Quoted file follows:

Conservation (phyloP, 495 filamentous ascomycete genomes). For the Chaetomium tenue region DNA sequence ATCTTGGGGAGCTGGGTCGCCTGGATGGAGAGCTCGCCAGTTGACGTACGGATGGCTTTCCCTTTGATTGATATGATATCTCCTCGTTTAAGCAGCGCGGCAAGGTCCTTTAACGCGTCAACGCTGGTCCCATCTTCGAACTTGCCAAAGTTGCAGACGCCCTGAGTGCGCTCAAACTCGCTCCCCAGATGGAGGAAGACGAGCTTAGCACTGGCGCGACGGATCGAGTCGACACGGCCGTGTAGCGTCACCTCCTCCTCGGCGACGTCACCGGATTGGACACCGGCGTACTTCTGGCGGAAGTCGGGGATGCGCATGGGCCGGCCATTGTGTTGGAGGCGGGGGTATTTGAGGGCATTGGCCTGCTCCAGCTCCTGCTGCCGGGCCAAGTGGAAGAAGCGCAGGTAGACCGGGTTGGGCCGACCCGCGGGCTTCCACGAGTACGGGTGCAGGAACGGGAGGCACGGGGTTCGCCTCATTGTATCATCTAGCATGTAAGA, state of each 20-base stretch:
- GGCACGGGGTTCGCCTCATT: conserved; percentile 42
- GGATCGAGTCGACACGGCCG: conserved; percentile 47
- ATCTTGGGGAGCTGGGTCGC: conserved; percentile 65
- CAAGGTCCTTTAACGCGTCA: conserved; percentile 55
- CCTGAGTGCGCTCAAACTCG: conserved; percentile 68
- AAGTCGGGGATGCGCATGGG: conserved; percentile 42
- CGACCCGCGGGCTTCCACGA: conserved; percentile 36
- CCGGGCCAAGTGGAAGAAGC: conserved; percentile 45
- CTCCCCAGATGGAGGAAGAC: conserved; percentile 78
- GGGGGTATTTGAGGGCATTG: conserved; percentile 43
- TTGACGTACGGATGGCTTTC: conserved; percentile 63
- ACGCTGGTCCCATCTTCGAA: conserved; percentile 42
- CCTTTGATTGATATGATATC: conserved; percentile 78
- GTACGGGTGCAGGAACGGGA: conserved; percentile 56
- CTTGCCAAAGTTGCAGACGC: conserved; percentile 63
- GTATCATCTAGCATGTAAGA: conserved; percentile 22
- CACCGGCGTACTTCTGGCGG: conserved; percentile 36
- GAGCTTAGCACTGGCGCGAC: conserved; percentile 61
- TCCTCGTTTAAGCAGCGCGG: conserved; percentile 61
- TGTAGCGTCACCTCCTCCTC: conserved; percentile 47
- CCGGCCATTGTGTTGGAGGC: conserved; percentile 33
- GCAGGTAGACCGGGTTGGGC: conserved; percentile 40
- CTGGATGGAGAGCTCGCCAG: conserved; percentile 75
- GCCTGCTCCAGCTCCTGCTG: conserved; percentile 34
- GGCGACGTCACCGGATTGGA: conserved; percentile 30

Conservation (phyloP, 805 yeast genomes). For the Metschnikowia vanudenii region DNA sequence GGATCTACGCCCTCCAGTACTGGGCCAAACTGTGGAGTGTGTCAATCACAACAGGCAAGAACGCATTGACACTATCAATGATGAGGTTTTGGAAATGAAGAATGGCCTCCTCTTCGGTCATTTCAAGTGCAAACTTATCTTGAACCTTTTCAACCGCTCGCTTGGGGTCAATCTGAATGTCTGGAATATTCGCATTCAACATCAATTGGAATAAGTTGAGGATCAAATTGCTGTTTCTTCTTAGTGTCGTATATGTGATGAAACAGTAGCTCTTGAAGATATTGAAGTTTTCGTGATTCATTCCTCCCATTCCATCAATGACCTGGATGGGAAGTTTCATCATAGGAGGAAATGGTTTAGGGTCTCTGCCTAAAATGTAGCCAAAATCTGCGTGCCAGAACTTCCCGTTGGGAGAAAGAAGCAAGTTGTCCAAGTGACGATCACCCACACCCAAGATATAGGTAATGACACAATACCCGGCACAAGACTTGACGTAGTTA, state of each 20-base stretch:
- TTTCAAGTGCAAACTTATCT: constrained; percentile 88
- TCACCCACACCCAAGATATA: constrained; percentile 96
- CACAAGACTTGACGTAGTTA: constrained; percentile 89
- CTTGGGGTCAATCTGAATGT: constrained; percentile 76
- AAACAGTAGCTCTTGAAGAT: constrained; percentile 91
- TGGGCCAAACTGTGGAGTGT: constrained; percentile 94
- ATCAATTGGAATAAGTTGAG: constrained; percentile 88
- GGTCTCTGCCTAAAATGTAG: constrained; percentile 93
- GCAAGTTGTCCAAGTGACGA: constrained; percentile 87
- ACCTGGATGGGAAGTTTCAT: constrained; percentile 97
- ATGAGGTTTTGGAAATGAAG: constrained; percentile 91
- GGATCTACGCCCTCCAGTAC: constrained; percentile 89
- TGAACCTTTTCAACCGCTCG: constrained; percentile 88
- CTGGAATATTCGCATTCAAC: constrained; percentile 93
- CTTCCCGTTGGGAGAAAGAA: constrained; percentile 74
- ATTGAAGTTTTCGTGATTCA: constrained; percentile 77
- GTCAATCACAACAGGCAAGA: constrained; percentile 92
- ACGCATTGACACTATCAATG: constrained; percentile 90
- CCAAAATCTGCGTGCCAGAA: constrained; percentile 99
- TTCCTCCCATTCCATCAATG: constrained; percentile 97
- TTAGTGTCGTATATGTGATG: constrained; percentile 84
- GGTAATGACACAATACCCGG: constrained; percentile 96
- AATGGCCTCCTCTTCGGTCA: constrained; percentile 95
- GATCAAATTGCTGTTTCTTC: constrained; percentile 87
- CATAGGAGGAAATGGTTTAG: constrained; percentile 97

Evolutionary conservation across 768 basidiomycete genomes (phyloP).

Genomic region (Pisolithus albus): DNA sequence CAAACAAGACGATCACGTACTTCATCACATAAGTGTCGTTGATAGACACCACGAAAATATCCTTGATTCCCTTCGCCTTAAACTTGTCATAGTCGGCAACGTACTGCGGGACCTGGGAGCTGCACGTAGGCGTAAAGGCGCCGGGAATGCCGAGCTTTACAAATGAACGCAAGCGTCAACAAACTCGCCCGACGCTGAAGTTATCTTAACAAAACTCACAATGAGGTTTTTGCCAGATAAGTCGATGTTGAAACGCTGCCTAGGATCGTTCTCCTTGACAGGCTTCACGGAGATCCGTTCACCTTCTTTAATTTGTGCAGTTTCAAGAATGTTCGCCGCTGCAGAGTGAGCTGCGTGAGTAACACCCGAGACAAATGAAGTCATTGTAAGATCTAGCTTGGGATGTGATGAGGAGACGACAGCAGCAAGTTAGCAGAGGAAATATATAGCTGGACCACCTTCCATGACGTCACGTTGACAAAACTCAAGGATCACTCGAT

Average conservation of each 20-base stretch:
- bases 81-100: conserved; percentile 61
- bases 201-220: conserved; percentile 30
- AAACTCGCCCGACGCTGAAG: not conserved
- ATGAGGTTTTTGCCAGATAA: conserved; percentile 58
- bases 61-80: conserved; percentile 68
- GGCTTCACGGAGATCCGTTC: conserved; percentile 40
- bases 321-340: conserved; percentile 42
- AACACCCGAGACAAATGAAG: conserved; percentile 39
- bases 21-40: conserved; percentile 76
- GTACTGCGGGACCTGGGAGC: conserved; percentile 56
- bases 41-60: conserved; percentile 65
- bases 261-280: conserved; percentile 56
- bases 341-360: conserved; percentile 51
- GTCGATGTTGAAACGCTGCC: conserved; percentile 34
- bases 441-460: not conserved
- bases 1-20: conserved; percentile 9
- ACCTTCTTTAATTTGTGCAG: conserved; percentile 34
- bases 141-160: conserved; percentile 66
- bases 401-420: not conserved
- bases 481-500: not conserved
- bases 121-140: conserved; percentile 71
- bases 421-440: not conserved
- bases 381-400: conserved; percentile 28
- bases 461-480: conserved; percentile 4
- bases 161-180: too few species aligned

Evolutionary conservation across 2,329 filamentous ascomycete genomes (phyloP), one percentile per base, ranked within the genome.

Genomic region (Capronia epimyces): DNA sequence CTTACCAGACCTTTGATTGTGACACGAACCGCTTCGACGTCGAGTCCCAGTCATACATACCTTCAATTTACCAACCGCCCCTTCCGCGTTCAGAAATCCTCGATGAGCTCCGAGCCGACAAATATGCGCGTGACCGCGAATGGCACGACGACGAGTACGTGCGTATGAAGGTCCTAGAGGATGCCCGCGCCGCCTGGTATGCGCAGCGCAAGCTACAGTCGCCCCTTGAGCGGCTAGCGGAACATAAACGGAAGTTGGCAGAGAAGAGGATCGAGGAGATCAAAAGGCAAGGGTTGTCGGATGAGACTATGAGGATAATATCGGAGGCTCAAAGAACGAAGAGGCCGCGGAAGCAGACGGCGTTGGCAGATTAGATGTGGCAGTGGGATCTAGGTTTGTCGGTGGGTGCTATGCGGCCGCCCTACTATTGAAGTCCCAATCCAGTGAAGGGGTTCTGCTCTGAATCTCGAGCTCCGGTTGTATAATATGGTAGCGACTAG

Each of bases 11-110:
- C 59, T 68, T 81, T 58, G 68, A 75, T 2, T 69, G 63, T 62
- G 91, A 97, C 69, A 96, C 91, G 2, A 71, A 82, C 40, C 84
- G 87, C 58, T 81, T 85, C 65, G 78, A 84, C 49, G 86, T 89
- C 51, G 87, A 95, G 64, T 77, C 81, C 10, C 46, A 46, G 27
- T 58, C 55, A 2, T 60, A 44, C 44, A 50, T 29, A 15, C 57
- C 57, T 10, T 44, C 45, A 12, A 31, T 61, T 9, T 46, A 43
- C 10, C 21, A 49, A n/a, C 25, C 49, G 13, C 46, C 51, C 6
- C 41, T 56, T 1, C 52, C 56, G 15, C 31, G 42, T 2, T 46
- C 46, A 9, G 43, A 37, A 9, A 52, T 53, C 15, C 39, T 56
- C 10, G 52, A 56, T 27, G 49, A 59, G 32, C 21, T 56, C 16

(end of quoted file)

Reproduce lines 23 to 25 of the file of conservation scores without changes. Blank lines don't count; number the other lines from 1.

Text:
- GCAGGTAGACCGGGTTGGGC: conserved; percentile 40
- CTGGATGGAGAGCTCGCCAG: conserved; percentile 75
- GCCTGCTCCAGCTCCTGCTG: conserved; percentile 34